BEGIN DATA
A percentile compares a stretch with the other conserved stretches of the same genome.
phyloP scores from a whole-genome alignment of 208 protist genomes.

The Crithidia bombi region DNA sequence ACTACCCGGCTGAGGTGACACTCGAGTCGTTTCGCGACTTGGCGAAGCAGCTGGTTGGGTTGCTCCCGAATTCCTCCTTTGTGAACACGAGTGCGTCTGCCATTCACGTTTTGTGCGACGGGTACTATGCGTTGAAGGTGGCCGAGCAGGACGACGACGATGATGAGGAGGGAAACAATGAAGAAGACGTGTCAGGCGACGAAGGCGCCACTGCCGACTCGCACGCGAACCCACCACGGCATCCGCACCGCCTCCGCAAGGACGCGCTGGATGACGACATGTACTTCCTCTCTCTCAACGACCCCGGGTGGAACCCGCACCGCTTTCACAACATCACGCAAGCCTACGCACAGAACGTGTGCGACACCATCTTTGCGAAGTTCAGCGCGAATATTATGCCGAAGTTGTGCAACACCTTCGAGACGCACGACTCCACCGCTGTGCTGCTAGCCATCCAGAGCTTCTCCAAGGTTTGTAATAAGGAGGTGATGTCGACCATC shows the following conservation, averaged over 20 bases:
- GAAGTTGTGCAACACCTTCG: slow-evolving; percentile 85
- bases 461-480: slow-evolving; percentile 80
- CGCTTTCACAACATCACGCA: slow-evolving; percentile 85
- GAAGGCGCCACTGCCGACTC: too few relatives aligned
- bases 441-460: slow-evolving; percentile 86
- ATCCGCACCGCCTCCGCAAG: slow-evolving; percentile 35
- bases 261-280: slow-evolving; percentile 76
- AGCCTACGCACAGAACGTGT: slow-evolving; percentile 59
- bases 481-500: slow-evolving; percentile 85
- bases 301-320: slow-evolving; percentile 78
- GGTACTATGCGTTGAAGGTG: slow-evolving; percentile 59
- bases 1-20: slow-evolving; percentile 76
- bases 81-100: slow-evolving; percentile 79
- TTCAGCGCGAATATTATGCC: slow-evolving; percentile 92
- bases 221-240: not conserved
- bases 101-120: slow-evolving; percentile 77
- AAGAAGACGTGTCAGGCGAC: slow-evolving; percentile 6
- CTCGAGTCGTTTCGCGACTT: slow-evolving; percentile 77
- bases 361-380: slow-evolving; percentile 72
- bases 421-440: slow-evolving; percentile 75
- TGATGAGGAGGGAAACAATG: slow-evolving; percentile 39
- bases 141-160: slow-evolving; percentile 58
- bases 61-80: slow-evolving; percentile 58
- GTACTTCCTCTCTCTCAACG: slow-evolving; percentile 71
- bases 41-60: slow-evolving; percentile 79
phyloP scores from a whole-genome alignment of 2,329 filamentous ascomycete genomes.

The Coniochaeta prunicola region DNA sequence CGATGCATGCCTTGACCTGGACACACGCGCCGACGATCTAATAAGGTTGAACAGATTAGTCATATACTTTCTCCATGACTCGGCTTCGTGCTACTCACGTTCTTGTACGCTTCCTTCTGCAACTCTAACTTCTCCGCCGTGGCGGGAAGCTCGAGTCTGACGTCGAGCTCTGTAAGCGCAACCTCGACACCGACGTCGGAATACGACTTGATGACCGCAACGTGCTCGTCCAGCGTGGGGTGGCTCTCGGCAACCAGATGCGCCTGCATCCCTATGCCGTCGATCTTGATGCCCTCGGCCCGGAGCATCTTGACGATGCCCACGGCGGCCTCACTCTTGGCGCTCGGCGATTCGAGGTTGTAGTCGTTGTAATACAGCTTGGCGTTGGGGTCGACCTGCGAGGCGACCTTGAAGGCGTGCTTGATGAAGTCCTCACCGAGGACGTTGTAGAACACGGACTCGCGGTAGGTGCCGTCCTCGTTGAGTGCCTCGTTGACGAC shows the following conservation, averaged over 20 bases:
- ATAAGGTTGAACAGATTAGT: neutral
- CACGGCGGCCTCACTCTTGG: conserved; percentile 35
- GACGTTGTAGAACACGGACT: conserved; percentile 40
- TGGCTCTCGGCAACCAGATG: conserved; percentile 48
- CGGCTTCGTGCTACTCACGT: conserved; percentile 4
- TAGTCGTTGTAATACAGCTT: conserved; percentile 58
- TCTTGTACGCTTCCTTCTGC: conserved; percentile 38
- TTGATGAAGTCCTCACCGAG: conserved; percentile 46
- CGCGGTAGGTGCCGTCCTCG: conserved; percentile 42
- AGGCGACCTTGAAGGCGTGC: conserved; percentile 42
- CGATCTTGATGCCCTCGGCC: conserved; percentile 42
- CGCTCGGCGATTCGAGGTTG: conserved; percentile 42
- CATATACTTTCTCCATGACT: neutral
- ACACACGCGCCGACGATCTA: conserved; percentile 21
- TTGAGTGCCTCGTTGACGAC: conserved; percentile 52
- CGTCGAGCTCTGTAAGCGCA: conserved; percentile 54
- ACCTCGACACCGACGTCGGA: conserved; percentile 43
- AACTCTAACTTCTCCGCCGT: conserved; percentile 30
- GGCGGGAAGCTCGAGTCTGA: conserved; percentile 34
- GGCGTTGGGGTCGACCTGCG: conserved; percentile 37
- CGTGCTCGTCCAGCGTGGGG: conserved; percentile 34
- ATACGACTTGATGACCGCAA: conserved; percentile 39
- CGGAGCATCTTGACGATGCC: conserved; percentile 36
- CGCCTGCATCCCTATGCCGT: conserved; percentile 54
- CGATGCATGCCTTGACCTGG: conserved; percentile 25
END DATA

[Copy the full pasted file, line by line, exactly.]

A percentile compares a stretch with the other conserved stretches of the same genome.
phyloP scores from a whole-genome alignment of 208 protist genomes.

The Crithidia bombi region DNA sequence ACTACCCGGCTGAGGTGACACTCGAGTCGTTTCGCGACTTGGCGAAGCAGCTGGTTGGGTTGCTCCCGAATTCCTCCTTTGTGAACACGAGTGCGTCTGCCATTCACGTTTTGTGCGACGGGTACTATGCGTTGAAGGTGGCCGAGCAGGACGACGACGATGATGAGGAGGGAAACAATGAAGAAGACGTGTCAGGCGACGAAGGCGCCACTGCCGACTCGCACGCGAACCCACCACGGCATCCGCACCGCCTCCGCAAGGACGCGCTGGATGACGACATGTACTTCCTCTCTCTCAACGACCCCGGGTGGAACCCGCACCGCTTTCACAACATCACGCAAGCCTACGCACAGAACGTGTGCGACACCATCTTTGCGAAGTTCAGCGCGAATATTATGCCGAAGTTGTGCAACACCTTCGAGACGCACGACTCCACCGCTGTGCTGCTAGCCATCCAGAGCTTCTCCAAGGTTTGTAATAAGGAGGTGATGTCGACCATC shows the following conservation, averaged over 20 bases:
- GAAGTTGTGCAACACCTTCG: slow-evolving; percentile 85
- bases 461-480: slow-evolving; percentile 80
- CGCTTTCACAACATCACGCA: slow-evolving; percentile 85
- GAAGGCGCCACTGCCGACTC: too few relatives aligned
- bases 441-460: slow-evolving; percentile 86
- ATCCGCACCGCCTCCGCAAG: slow-evolving; percentile 35
- bases 261-280: slow-evolving; percentile 76
- AGCCTACGCACAGAACGTGT: slow-evolving; percentile 59
- bases 481-500: slow-evolving; percentile 85
- bases 301-320: slow-evolving; percentile 78
- GGTACTATGCGTTGAAGGTG: slow-evolving; percentile 59
- bases 1-20: slow-evolving; percentile 76
- bases 81-100: slow-evolving; percentile 79
- TTCAGCGCGAATATTATGCC: slow-evolving; percentile 92
- bases 221-240: not conserved
- bases 101-120: slow-evolving; percentile 77
- AAGAAGACGTGTCAGGCGAC: slow-evolving; percentile 6
- CTCGAGTCGTTTCGCGACTT: slow-evolving; percentile 77
- bases 361-380: slow-evolving; percentile 72
- bases 421-440: slow-evolving; percentile 75
- TGATGAGGAGGGAAACAATG: slow-evolving; percentile 39
- bases 141-160: slow-evolving; percentile 58
- bases 61-80: slow-evolving; percentile 58
- GTACTTCCTCTCTCTCAACG: slow-evolving; percentile 71
- bases 41-60: slow-evolving; percentile 79
phyloP scores from a whole-genome alignment of 2,329 filamentous ascomycete genomes.

The Coniochaeta prunicola region DNA sequence CGATGCATGCCTTGACCTGGACACACGCGCCGACGATCTAATAAGGTTGAACAGATTAGTCATATACTTTCTCCATGACTCGGCTTCGTGCTACTCACGTTCTTGTACGCTTCCTTCTGCAACTCTAACTTCTCCGCCGTGGCGGGAAGCTCGAGTCTGACGTCGAGCTCTGTAAGCGCAACCTCGACACCGACGTCGGAATACGACTTGATGACCGCAACGTGCTCGTCCAGCGTGGGGTGGCTCTCGGCAACCAGATGCGCCTGCATCCCTATGCCGTCGATCTTGATGCCCTCGGCCCGGAGCATCTTGACGATGCCCACGGCGGCCTCACTCTTGGCGCTCGGCGATTCGAGGTTGTAGTCGTTGTAATACAGCTTGGCGTTGGGGTCGACCTGCGAGGCGACCTTGAAGGCGTGCTTGATGAAGTCCTCACCGAGGACGTTGTAGAACACGGACTCGCGGTAGGTGCCGTCCTCGTTGAGTGCCTCGTTGACGAC shows the following conservation, averaged over 20 bases:
- ATAAGGTTGAACAGATTAGT: neutral
- CACGGCGGCCTCACTCTTGG: conserved; percentile 35
- GACGTTGTAGAACACGGACT: conserved; percentile 40
- TGGCTCTCGGCAACCAGATG: conserved; percentile 48
- CGGCTTCGTGCTACTCACGT: conserved; percentile 4
- TAGTCGTTGTAATACAGCTT: conserved; percentile 58
- TCTTGTACGCTTCCTTCTGC: conserved; percentile 38
- TTGATGAAGTCCTCACCGAG: conserved; percentile 46
- CGCGGTAGGTGCCGTCCTCG: conserved; percentile 42
- AGGCGACCTTGAAGGCGTGC: conserved; percentile 42
- CGATCTTGATGCCCTCGGCC: conserved; percentile 42
- CGCTCGGCGATTCGAGGTTG: conserved; percentile 42
- CATATACTTTCTCCATGACT: neutral
- ACACACGCGCCGACGATCTA: conserved; percentile 21
- TTGAGTGCCTCGTTGACGAC: conserved; percentile 52
- CGTCGAGCTCTGTAAGCGCA: conserved; percentile 54
- ACCTCGACACCGACGTCGGA: conserved; percentile 43
- AACTCTAACTTCTCCGCCGT: conserved; percentile 30
- GGCGGGAAGCTCGAGTCTGA: conserved; percentile 34
- GGCGTTGGGGTCGACCTGCG: conserved; percentile 37
- CGTGCTCGTCCAGCGTGGGG: conserved; percentile 34
- ATACGACTTGATGACCGCAA: conserved; percentile 39
- CGGAGCATCTTGACGATGCC: conserved; percentile 36
- CGCCTGCATCCCTATGCCGT: conserved; percentile 54
- CGATGCATGCCTTGACCTGG: conserved; percentile 25